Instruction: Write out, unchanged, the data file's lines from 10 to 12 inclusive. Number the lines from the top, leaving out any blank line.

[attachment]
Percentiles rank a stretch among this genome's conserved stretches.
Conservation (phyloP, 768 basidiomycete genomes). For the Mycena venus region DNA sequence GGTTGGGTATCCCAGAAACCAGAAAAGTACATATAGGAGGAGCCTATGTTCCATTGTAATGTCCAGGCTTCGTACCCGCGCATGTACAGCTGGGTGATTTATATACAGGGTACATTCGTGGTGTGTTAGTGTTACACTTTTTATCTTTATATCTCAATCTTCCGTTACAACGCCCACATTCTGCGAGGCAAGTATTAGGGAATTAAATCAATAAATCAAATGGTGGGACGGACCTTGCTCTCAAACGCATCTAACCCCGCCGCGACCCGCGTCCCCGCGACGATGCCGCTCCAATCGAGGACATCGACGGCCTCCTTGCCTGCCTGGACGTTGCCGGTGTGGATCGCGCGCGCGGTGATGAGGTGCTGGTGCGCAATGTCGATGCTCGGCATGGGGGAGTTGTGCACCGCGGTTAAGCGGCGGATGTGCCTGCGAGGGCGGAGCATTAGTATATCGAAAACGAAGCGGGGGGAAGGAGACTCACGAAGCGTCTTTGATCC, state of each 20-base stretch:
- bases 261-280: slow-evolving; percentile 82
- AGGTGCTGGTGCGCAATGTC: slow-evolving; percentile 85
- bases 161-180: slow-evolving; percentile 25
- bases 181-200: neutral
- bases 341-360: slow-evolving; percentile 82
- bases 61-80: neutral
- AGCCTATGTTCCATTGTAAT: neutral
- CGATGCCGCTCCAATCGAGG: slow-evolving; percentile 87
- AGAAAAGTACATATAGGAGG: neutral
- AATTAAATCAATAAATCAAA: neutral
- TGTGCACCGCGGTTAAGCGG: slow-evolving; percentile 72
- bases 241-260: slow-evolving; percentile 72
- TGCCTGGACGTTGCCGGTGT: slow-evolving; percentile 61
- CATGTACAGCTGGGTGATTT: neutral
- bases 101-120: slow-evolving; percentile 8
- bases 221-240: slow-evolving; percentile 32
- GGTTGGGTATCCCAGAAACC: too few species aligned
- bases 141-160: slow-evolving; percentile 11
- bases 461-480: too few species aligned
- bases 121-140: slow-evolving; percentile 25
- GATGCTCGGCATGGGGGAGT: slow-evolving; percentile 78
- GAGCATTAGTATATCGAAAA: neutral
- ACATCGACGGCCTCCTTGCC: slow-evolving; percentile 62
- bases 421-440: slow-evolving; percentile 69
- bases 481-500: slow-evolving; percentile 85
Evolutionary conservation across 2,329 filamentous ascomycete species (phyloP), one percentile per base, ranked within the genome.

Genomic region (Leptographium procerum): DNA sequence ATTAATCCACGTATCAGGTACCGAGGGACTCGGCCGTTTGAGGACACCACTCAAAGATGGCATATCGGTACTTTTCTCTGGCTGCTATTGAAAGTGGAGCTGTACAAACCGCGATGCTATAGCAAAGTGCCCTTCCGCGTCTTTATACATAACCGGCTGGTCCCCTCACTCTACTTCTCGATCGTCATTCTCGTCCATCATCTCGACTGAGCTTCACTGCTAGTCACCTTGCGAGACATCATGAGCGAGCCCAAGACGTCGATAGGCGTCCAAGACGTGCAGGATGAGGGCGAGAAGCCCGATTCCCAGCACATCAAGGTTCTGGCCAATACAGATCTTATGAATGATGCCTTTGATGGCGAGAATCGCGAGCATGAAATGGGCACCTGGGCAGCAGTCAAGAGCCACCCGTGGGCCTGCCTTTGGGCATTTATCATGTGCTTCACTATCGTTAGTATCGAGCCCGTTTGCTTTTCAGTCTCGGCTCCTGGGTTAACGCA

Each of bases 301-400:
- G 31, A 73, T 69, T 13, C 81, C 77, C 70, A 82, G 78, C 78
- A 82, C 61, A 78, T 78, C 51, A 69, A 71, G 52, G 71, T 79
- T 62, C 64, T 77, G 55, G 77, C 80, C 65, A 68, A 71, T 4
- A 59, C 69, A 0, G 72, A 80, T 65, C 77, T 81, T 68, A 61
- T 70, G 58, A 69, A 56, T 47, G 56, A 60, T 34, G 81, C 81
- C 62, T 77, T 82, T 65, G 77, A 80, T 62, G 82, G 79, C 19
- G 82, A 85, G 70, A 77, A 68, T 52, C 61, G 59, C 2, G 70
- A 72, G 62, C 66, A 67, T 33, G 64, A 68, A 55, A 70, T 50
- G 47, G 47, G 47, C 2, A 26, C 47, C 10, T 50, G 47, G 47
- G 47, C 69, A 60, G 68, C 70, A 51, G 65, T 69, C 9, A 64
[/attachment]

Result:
- CGATGCCGCTCCAATCGAGG: slow-evolving; percentile 87
- AGAAAAGTACATATAGGAGG: neutral
- AATTAAATCAATAAATCAAA: neutral